Legislation allowing health care professionals to apologize for an error without fear of reprisal received unanimous approval in the state Senate Tuesday and is now headed for the House.
According to a news release from sponsor Sen. Pat Vance, a Republican who represents parts of Cumberland and York counties, Senate Bill 379 makes any benevolent gesture made prior to the commencement of a medical liability action by a health care provider, assisted-living residence or personal-care home inadmissible as evidence of liability or an admission against interest.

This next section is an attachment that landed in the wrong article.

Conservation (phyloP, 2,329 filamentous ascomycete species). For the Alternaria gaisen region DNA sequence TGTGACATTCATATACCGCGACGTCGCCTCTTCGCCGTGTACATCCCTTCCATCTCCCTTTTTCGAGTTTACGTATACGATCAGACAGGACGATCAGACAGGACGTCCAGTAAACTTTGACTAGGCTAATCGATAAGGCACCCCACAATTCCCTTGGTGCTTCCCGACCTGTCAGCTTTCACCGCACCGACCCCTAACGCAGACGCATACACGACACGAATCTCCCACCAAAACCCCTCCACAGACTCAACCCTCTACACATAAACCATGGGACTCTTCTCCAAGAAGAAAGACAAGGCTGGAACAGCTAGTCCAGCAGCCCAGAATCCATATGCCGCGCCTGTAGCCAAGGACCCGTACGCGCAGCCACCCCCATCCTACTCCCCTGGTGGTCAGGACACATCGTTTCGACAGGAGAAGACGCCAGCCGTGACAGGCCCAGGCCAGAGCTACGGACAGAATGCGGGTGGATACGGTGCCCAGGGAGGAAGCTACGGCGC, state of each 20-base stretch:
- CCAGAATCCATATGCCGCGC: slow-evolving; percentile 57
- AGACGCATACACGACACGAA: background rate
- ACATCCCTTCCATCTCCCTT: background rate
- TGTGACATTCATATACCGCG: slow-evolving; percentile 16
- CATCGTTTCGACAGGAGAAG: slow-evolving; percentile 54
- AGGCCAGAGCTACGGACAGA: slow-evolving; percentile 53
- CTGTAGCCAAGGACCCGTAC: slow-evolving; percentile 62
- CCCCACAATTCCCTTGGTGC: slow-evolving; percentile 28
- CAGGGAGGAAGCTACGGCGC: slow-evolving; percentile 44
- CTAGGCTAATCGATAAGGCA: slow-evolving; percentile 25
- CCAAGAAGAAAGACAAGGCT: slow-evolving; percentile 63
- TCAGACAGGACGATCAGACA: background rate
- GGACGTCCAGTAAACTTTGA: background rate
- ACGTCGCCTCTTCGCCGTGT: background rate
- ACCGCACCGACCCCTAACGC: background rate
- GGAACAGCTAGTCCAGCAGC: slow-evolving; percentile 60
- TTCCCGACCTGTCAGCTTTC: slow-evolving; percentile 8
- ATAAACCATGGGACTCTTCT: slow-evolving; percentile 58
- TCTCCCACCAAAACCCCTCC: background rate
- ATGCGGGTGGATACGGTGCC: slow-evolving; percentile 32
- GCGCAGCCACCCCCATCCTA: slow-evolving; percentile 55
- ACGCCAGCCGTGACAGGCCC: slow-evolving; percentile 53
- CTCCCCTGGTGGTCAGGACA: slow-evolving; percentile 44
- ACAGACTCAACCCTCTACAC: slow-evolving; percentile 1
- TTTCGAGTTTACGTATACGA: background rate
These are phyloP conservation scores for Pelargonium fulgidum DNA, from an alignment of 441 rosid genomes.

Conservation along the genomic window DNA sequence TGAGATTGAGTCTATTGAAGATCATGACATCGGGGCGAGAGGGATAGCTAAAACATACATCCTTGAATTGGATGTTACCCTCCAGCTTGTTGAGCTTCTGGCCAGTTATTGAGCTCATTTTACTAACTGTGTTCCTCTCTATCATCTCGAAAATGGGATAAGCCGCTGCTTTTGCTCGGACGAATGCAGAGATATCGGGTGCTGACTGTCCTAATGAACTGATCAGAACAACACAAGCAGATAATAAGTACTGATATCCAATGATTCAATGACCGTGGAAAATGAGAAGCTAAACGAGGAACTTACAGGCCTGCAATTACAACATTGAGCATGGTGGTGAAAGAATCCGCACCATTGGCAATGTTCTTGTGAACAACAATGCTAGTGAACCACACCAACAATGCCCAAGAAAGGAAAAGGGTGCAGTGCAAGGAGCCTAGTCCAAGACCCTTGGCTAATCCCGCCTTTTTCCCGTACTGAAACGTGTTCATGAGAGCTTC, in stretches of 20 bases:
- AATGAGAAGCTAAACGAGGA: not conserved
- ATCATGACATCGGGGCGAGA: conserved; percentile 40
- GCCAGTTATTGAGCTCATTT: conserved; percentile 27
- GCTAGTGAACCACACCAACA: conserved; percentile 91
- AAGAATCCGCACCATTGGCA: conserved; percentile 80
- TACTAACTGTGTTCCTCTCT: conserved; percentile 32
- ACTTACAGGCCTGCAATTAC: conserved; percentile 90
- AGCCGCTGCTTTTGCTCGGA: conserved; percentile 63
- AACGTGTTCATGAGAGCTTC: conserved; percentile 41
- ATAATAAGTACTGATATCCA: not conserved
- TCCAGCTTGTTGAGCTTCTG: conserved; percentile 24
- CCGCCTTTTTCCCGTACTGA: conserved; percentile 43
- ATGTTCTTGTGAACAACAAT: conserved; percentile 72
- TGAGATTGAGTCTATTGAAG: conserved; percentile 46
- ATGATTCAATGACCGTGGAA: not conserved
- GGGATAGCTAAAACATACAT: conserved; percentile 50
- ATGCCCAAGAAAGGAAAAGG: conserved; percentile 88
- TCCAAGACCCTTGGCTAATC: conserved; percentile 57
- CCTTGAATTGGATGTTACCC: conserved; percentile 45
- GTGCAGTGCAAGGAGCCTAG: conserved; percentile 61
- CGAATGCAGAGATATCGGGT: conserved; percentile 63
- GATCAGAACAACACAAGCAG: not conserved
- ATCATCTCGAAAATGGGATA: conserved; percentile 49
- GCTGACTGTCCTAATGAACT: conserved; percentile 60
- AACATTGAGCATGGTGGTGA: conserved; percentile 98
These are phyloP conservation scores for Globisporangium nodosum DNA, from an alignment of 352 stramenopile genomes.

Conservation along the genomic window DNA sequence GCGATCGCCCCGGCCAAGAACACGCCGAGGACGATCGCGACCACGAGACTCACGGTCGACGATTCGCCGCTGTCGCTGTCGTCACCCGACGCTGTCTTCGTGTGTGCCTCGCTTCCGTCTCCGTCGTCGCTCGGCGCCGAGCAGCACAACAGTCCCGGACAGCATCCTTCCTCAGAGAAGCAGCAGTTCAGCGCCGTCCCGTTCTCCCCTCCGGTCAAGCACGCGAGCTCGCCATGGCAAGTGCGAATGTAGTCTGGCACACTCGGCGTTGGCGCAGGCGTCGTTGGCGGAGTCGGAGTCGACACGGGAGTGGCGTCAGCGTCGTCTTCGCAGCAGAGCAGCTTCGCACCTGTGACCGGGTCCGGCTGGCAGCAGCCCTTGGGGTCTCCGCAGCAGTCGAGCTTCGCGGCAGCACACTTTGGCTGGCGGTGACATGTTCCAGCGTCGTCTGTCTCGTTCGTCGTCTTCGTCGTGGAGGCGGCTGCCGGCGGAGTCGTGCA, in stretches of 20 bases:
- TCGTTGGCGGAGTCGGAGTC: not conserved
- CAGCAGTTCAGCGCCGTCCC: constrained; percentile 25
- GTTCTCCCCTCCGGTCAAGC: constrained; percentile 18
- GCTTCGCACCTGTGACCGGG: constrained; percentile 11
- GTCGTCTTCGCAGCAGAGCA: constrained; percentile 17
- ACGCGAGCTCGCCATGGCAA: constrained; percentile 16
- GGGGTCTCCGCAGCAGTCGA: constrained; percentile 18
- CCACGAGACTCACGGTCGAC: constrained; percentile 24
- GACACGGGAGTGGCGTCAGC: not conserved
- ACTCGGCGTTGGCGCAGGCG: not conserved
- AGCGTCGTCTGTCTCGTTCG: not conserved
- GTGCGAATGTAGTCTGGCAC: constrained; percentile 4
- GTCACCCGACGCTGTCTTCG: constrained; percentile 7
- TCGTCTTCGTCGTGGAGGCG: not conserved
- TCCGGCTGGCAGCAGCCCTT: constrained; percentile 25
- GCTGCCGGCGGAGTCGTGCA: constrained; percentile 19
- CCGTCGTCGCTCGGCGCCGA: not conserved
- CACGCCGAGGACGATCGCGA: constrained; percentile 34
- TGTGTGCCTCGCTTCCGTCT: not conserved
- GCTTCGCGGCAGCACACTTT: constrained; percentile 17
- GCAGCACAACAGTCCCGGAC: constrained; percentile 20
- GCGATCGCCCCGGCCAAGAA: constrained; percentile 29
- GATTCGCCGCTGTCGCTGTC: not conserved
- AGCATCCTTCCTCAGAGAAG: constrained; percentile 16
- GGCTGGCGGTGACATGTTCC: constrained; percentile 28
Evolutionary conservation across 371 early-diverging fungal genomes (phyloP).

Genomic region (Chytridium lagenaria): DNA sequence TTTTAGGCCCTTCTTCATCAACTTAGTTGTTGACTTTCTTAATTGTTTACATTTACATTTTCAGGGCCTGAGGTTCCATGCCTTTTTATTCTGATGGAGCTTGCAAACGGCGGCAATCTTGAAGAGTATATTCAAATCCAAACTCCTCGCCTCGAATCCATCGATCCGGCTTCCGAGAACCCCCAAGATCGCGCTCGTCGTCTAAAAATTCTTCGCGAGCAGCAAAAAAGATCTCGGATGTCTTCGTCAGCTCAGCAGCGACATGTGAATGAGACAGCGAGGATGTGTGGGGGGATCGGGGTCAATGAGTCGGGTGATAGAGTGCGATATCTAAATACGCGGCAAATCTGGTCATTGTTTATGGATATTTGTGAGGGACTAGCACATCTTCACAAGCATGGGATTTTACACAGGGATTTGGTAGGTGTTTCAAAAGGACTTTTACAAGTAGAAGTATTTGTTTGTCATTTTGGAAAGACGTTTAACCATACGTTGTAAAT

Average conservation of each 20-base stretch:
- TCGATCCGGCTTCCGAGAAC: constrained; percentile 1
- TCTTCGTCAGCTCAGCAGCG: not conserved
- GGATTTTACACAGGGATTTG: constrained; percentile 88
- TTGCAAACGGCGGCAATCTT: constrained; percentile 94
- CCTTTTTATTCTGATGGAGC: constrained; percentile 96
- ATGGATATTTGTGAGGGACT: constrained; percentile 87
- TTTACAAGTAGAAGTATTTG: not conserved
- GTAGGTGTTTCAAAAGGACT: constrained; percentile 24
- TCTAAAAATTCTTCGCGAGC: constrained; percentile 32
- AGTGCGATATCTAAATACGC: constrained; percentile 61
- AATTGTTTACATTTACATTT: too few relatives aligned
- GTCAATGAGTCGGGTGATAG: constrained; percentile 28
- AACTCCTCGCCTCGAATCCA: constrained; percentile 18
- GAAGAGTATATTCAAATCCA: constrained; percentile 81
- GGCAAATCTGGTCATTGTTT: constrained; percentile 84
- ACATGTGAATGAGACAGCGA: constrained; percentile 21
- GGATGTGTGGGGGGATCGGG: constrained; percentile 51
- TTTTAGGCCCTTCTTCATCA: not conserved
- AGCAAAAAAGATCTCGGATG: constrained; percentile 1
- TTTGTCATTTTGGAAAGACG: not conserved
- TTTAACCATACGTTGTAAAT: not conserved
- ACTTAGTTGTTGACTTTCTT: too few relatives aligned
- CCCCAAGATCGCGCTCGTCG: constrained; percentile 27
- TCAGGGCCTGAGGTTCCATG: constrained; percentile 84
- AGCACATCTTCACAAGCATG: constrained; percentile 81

A benevolent gesture is any action that conveys a sense of apology, explanation or compassion emanating from humane impulses related to the discomfort, pain, suffering, injury or death of a patient.
Thirty-six states, the District of Columbia and Guam have provisions allowing medical professionals to make apologies or sympathetic gestures.
“Apology has proven a dramatically effective way of resolving conflict and preventing litigation,” Vance said. “Recent studies have shown once given an explanation and apology, many patients and families decide not to pursue a medical malpractice lawsuit. I’m pleased all stakeholders were able to come together to move this bill forward.”